I’ve been single for nearly 4 years.

DanielThe last time I had a Valentine’s day date was 2011. Actually, that has probably been the only time I’ve had a “Valentine.” So, to say that I have had complicated opinions on this particular holiday, would be an understatement. I’ve gone from absolutely dreading it and refusing to acknowledging it, to now, marking the day in my own special way. Recognizing the love of self.

The Torah teaches us “V’ahavta L’Reiacha Kamocha”, or, “Love Your Neighbor As Yourself”. What does this mean? For me, I think it highlights the idea that you cannot truly love someone else until you fully love yourself. Or as the world-famous drag queen and TV personality, RuPaul, says, “If you can’t love yourself, how in the hell are you gonna love somebody else?” Can I get an amen indeed!

Finding a person to enter into a romantic relationship with is challenging. A lot of it is, arguably, out of our control: fate, luck, chance, timing, chemistry. What we can control is how we love ourselves. Self- care and self- love is a journey that all of us are constantly on.

One of the most important steps for me on that journey was coming out and loving myself as a gay man, being proud of that aspect of my identity—something that took 19 years. Once I was honest with myself about that, the floodgates opened and I began to explore more aspects of who I was, not that they weren’t there before, but by loving my gay identity, I was able to love all other aspects of myself.

During this period in which I was learning to truly love myself, Valentine’s Day turn on a variety of meanings. After I first came out and I was desperately wanting to be in a relationship but wasn’t in one, Valentine’s Day became a day of mourning for a romantic love I didn’t have. Sometimes I would react with sarcasm and anger-celebrating Single Friend Awareness Day.

As I matured and became more comfortable in my identity, I realized that Valentine’s Day could be a day to celebrate love in all of its form, including yourself. That’s why, this year, I plan on using the day to take care of myself. To treat myself. To love myself. Once I committed myself to this, and stopped worrying about finding a Valentine’s Day date, I was amazed to discover that I wasn’t stressed out about not being a relationship.

I’m looking forward to taking myself out to spending the day doing my favorite things—exploring New York City, taking myself out to a nice dinner, and seeing a Broadway show. But why only practice self-love on Valentine’s Day? When you take care of your personal needs, every day can be Valentine’s Day! And if loving yourself makes it easier to show love to other people and receive their love, then perhaps this act of self-love will help make my sphere of influence a more inclusive place!

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Posted on February 11, 2015

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Parenting an Openly Gay Orthodox Teen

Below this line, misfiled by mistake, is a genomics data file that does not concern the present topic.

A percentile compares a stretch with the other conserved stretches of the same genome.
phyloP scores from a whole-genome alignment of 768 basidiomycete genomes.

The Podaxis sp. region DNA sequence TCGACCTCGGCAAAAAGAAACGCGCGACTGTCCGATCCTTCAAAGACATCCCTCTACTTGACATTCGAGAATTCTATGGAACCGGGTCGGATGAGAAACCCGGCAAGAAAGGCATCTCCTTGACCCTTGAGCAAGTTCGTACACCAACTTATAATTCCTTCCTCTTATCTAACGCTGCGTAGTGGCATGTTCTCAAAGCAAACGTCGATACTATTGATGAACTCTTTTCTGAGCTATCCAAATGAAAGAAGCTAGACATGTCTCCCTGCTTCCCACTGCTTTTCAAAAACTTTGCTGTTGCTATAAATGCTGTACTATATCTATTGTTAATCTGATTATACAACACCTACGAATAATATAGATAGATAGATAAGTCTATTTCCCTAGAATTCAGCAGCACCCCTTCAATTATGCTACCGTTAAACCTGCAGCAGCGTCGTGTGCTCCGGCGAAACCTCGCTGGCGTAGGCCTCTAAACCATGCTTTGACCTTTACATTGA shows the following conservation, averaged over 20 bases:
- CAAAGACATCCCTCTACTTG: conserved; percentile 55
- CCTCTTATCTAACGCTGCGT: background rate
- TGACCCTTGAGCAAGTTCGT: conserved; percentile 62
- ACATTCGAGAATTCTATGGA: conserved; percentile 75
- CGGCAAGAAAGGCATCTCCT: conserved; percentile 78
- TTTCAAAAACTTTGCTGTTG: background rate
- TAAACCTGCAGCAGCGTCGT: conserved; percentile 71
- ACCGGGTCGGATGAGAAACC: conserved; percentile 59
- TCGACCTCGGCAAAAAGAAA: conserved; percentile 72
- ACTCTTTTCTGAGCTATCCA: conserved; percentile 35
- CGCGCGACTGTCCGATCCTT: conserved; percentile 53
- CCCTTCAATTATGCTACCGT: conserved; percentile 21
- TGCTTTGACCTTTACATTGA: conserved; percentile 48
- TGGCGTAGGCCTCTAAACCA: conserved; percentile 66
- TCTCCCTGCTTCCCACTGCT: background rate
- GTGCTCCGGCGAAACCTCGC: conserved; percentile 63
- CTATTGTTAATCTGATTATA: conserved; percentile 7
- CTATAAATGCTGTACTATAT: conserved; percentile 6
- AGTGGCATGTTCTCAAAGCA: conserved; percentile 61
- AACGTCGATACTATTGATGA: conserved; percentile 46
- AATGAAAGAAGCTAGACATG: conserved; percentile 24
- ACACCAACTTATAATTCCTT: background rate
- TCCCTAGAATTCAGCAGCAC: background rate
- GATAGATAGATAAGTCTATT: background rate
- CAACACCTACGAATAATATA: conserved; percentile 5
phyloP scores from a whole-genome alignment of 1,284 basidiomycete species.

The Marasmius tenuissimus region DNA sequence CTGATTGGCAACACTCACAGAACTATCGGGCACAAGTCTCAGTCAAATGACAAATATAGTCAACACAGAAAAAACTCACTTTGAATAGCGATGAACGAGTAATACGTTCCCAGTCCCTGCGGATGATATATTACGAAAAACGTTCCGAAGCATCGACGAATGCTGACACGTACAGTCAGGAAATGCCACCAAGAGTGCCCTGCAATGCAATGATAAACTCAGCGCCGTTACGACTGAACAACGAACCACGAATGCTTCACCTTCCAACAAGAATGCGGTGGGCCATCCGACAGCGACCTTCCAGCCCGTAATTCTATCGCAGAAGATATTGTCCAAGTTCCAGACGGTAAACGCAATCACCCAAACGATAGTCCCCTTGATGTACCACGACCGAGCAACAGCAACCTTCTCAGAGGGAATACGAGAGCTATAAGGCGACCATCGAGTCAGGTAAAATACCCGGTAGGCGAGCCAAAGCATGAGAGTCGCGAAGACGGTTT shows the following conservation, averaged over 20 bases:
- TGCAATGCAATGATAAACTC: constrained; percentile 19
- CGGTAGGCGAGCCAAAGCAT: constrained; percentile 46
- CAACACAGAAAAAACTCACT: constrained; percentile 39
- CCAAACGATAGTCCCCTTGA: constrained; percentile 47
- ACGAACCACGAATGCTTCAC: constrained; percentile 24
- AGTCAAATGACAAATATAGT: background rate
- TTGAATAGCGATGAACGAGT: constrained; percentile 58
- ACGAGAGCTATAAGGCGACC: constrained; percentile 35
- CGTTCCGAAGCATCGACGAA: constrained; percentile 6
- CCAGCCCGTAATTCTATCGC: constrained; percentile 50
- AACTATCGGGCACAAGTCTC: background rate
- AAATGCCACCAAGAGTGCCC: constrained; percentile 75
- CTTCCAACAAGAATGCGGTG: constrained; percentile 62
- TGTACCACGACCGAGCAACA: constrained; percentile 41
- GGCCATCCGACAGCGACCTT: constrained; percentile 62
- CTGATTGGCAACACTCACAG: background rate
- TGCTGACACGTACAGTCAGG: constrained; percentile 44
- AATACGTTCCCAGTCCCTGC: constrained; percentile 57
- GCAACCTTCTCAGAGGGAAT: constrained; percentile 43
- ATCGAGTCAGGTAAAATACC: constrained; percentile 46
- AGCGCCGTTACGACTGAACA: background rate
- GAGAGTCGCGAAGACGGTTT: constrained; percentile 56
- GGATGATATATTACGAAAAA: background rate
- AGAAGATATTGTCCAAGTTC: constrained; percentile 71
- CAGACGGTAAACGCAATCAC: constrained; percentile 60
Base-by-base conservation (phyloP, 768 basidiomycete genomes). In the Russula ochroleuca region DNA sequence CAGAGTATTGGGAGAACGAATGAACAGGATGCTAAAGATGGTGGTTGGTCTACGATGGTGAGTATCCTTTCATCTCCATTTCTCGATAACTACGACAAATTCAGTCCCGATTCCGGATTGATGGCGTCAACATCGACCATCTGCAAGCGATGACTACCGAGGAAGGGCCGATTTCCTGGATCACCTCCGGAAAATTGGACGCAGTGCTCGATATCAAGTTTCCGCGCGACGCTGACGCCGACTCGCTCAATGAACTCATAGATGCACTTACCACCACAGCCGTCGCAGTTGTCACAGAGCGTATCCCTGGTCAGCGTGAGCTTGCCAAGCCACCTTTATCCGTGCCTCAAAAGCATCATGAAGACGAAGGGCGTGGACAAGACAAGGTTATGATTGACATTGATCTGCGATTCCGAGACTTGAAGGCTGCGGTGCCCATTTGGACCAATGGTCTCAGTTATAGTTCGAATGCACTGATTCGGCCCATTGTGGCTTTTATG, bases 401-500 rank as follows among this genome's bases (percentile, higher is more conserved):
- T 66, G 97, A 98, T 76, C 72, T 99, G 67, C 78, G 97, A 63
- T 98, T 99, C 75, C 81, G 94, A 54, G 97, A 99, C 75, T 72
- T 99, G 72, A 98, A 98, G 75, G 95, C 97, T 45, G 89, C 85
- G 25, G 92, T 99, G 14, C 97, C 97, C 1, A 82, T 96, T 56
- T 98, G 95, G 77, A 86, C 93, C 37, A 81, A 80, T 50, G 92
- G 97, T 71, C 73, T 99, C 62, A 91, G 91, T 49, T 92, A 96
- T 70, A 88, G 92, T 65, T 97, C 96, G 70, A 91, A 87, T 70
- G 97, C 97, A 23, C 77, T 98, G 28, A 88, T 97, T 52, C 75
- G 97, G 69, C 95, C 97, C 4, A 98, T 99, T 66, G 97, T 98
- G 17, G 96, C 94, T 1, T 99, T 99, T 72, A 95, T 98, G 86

In this post from Kveller, Elana Altzman reflects on her family’s journey when her oldest son came out. You can read the post in its entirety here.

13458701445_0ea733e792_zThe conversation over Shavuot lunch at a friend’s house three years ago started innocently enough—we were talking about the Israeli Rabbinate’s reluctance to provide kosher supervision to food served at non-Orthodox events in Israeli hotels. One of the guests at the meal responded with, “The rabbis have to control who comes in. What if homosexuals come in?”

Like me, this guest was a mother of four sons, an immigrant who came here as a young girl, a woman who did not grow up observant, but became observant as a young adult. Our kids were close in age. Perhaps these similarities made her comment even more shocking to me. Like her, I love my children and care about their happiness, education, and religious commitment. Unlike her, I have a gay son.

My oldest had came out to us a few months before, at the end of his sophomore year in high school. At 16, he was secure enough to come out first to two of his closest friends, then to us, and then to all his friends outside of our community.

But in our neighborhood and our shul in Brooklyn, he remained completely closeted, and knew his chances of being accepted, or even allowed to remain in the shul he grew up in, were slim. He tested the waters some, mentioning that a friend from a summer program was gay, an acquaintance was a lesbian. A neighborhood friend told him gays are disgusting. Another informed him he would burn in hell for being friends with a lesbian girl. An adult leader of the youth minyan, where my son lead services and read Torah regularly, railed against the lifting of “Don’t Ask Don’t Tell” one Shabbat morning, as part of his discussion of the weekly Torah portion, telling the kids in attendance that homosexuality would lead to the downfall of our society. Another adult shul member told him that someone like him, a teen who was accepting of gays, did not belong in the shul we had been members of for over a decade.